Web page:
- These arms exports are an important part of the military-industrial complex, which combines U.S. corporations, the U.S. economy, and the U.S. military and political system together into a noxious brew.
- 10 companies profiting most from war
- But What About the Other 1 Percent: the Veterans?
Submitted by David Culver
September 12, 2012 | The United States military-industrial complex tripled its arms sales last year as it sold $66.3 billion in weapons overseas in that 12-month period. This accounted for nearly 78 percent of all global arms sales in the world, which rose to a record $85.3 billion in 2011.
The U.S. clearly remained the world’s leading arms supplier, with nearly all other major suppliers seeing declines in 2011, according to the Congressional Research Service’s annual report to Congress. These other suppliers are barely significant in comparison with the U.S. Russia, which was second highest, had only $4.8 billion in sales.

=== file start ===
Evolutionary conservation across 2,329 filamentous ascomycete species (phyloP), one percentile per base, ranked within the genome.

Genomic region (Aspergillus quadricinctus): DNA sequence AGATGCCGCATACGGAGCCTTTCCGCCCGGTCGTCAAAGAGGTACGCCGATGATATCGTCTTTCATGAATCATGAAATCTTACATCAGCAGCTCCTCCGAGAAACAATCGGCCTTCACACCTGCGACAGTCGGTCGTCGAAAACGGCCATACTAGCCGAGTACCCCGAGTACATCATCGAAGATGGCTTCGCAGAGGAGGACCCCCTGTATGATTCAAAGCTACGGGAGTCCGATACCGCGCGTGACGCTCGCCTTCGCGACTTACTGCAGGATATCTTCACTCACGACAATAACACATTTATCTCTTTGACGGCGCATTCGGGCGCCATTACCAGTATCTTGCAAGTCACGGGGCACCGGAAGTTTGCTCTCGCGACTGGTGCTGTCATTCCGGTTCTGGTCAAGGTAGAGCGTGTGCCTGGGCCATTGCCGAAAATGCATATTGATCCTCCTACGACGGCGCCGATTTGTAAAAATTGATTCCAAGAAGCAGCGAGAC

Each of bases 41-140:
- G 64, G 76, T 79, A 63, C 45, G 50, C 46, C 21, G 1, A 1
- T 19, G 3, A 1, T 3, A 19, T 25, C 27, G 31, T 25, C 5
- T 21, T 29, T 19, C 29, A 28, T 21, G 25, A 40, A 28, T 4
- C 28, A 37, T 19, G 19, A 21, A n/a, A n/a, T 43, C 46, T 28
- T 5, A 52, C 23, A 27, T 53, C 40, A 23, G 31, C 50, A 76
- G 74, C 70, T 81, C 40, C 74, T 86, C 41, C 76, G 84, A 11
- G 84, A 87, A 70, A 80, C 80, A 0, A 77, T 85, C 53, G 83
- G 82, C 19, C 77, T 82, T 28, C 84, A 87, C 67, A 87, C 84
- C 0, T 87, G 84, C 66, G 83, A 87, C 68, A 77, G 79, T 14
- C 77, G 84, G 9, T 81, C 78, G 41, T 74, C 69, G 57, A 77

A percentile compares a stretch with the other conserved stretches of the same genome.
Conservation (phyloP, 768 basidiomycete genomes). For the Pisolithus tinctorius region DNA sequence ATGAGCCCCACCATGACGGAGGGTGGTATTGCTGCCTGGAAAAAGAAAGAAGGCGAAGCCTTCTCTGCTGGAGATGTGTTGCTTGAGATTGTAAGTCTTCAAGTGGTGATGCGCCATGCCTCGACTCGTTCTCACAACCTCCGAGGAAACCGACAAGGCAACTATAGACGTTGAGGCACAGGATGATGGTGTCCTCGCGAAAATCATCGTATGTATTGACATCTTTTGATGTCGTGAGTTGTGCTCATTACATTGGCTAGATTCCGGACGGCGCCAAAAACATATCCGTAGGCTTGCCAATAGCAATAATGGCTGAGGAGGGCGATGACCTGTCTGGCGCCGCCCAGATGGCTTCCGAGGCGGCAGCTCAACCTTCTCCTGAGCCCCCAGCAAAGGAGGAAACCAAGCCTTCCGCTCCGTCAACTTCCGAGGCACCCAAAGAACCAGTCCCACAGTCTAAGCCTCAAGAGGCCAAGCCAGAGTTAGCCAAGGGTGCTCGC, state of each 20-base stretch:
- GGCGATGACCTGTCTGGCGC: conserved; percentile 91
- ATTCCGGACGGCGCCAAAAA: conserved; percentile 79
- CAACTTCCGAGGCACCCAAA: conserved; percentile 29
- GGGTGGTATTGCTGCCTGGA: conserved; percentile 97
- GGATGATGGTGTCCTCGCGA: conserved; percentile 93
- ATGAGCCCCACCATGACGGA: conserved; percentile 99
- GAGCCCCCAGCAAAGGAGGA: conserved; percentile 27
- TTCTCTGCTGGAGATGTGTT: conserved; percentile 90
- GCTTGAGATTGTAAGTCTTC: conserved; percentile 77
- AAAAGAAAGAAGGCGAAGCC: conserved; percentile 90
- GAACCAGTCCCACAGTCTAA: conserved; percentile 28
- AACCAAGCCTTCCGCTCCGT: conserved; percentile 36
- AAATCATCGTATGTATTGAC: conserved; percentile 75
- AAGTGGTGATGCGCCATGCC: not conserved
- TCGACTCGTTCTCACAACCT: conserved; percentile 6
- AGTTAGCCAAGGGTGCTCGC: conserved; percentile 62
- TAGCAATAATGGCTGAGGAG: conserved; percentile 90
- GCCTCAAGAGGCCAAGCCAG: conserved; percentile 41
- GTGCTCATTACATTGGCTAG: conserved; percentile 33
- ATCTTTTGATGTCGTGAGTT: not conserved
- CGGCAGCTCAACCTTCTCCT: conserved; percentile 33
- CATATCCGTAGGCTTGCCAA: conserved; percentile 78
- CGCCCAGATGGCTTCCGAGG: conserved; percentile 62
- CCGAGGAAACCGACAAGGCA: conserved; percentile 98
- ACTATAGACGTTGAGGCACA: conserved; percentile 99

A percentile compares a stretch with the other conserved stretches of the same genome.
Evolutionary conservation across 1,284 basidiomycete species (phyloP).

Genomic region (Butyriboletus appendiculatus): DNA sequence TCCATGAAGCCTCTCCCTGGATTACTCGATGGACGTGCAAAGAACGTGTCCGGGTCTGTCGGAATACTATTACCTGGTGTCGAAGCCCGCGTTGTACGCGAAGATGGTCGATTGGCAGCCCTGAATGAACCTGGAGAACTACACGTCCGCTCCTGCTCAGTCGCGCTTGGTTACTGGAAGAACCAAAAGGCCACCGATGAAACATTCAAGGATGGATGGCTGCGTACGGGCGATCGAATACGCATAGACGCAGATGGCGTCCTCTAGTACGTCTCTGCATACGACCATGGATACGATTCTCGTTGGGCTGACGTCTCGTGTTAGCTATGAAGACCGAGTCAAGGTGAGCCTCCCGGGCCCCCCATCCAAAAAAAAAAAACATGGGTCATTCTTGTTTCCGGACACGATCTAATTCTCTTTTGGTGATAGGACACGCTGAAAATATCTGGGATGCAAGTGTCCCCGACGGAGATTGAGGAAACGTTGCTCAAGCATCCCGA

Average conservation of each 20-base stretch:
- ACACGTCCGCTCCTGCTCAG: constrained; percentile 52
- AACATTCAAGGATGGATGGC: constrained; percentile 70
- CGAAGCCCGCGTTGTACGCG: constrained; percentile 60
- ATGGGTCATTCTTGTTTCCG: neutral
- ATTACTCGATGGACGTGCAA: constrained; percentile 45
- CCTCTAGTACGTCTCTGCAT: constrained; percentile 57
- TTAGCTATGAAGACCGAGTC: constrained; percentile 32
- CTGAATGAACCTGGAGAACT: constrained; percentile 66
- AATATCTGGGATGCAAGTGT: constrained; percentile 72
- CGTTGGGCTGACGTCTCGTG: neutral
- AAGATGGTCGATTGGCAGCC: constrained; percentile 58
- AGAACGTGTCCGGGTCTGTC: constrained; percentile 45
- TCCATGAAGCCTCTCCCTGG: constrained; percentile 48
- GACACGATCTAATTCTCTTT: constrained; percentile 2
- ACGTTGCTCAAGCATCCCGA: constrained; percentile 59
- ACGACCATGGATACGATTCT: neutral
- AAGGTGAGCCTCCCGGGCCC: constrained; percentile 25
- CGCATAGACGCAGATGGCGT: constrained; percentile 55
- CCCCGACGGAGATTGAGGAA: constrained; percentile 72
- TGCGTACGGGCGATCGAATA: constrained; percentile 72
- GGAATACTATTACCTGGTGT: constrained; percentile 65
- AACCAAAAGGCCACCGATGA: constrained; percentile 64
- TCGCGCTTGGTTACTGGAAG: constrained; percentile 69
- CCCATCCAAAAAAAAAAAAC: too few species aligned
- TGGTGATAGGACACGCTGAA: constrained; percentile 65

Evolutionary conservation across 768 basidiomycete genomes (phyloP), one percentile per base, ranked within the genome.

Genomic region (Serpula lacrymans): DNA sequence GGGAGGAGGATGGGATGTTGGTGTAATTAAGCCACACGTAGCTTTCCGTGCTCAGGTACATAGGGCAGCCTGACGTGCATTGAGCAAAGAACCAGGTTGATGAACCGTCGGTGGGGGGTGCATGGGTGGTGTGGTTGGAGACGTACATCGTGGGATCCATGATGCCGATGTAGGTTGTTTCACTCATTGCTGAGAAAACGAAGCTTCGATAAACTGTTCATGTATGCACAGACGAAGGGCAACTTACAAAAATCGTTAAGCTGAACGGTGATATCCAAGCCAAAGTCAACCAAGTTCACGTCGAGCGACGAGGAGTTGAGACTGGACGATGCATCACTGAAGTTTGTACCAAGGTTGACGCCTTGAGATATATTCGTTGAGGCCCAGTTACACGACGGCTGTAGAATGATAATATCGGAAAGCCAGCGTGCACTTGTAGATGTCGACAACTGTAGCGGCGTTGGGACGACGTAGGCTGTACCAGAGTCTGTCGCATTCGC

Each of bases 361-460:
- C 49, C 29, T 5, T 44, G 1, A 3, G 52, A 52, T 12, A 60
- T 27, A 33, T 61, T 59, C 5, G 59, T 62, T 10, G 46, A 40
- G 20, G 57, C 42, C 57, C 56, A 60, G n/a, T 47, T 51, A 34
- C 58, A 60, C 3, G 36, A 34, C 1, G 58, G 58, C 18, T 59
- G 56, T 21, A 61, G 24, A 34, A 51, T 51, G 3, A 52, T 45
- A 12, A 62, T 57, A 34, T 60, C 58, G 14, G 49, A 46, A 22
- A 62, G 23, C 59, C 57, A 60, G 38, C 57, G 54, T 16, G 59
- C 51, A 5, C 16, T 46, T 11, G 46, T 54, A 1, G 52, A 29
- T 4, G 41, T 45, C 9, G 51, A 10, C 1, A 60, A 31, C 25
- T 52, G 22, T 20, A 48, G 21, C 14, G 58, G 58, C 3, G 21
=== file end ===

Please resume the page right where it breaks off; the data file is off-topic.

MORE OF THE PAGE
10 companies profiting most from war, Michael B. Sauter and Charles B. Stockdale, 24/7 Wall St. / MSN Mone
War has been called the parent of armies, which are a root of debt and taxes. But armed conflict is profitable for those who supply the weapons.
But What About the Other 1 Percent: the Veterans? Dan Froomkin, Huffington Post
Veterans are “the other one percent.” But the tiny minority of Americans who carry the heavy burden of war face enormous challenges that neither presidential candidate is addressing.
There are about 2.4 million veterans of Afghanistan and Iraq, nearly a million of whom may still carry with them a heavy burden of war, in the form of wounds, diseases or chronic conditions.
Vets Confront Mental Health Crisis, Soldier Suicides and Violence